Imagine if the state of Connecticut somehow splintered from the continental United States, then floated south and rammed into Long Island, knocking a chunk of the New York appendage into the Atlantic.
Granted, that’s not likely to happen, but convert those land masses to ice and you have the approximate scenario of what most likely occurred last week on the western coast of Antarctica.
A Connecticut-sized iceberg, known as B-15, peeled off the Ross Ice Shelf in March and has been knocking around the continent’s coastline ever since. Although clouds prevented satellites from capturing the moment, Doug MacAyeal, an iceberg specialist at the University of Chicago, is almost positive B-15 was responsible for knocking a smaller iceberg, known as B-20, from the shelf.
“B-20 was ready to calve and it needed a little shove from some outside stimulus,” he says, “like the spank a doctor gives to a newborn to get it to begin breathing.”
All this banging around by the iceberg known as “Godzilla” (B-15 weighed about 2 billion tons and measured about 4,250 square miles before breaking up into five pieces) has led to cluttered waters around the Ross Ice Shelf. In addition to B-20, which extends for about 350 square miles, B-15 triggered another large iceberg, B-17, to calve late last March. MacAyeal predicts there are more to come.
Is global warming also a factor? Scientists aren’t yet sure.
“There has definitely been an increased amount of calving,” says Bob Bindschadler of NASA’s Goddard Space Flight Center. “Whether that is something that is part of a natural variability or due to rising water temperatures we can’t really say. But it does beg the question: What is causing the increase?”
Throughout history, people have documented intimidating encounters with icebergs. There was the Titanic’s fateful collision with a 60-foot iceberg in 1912. That chunk of ice from the north tore through the ship’s hull and doomed 1,503 passengers to a chilling death. And in 1956, crewmen aboard a U.S. Navy icebreaker near the Ross Ice Shelf reported citing a floating chunk that supposedly measured an incredible 208 by 60 miles.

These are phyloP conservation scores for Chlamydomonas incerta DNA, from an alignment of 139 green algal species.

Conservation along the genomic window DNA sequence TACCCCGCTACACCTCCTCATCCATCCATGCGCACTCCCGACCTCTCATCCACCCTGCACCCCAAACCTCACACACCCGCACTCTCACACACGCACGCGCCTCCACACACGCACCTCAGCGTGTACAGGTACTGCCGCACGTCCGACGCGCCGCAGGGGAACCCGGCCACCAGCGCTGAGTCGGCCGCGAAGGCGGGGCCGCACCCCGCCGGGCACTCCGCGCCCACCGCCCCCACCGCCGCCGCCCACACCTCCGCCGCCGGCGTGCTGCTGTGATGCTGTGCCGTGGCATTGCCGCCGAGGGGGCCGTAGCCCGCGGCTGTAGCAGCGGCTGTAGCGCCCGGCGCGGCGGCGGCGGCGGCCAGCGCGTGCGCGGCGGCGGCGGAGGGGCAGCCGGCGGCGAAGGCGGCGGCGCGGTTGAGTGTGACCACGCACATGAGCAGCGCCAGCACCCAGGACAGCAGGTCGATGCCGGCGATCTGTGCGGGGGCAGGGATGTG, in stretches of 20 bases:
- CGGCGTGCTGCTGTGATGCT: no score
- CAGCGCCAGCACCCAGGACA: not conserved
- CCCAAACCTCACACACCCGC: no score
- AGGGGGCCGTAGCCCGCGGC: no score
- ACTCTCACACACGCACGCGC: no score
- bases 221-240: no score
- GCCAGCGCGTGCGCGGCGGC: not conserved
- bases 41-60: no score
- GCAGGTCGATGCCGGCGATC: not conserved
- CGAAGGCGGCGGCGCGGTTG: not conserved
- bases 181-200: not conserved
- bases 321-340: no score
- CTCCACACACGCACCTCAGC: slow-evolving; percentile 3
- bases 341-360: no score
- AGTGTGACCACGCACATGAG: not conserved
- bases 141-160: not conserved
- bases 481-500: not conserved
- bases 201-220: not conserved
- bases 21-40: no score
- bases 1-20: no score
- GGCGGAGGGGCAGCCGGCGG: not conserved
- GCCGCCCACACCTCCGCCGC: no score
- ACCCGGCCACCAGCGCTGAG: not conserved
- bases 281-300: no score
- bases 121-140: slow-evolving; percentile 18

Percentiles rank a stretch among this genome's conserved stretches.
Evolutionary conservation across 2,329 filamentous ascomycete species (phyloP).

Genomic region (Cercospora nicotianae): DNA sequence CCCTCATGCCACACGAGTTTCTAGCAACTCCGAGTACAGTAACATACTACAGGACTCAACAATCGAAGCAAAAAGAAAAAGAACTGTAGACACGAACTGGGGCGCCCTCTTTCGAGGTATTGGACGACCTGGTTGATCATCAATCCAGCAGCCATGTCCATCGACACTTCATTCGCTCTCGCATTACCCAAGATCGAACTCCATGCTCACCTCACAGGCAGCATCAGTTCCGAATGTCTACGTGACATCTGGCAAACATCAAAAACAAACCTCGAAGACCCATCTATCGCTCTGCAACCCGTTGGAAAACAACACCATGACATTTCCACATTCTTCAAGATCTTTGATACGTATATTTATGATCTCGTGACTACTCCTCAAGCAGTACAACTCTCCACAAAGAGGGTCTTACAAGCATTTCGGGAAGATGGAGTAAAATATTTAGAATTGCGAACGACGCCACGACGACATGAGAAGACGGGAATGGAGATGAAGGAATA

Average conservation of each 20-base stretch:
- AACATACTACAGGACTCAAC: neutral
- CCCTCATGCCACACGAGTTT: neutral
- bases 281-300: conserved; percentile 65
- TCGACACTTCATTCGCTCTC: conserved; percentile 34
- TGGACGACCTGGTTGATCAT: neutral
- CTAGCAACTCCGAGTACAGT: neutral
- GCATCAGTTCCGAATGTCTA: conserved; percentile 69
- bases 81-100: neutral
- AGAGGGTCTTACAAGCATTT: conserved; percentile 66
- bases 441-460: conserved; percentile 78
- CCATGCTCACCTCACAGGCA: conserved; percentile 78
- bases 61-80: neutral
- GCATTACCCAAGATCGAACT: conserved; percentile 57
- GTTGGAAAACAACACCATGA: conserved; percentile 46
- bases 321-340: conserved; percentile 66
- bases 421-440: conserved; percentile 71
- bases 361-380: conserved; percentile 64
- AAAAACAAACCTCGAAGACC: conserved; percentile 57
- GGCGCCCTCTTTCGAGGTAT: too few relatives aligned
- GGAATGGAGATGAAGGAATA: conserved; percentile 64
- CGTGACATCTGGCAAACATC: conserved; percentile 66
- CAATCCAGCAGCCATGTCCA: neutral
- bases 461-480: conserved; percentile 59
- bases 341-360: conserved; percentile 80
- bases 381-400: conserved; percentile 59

But it wasn’t until the early 1970s that scientists gained access to pictures of icebergs forming through images snapped by military and research satellites. These bird’s-eye images are what captured the near disappearance of Antarctica’s Wordie Ice Shelf between 1974 and 1989 and the even more dramatic collapse of the Larsen Ice Shelf in just 50 days in 1994.
Although satellites haven’t captured much iceberg activity at the Ross Ice Shelf before this year, Stan Jacobs of Columbia University’s Lamont-Doherty Earth Observatory has pieced together early descriptions of the shelf since it was first discovered in 1841. These records, he says, suggest it may have been long due to shed some icebergs.
“Early records at the beginning of the century show the region to be much further south than it is now,” Jacobs says. “It may have gone 75 to 90 years without a large calving event.”
Continent in Motion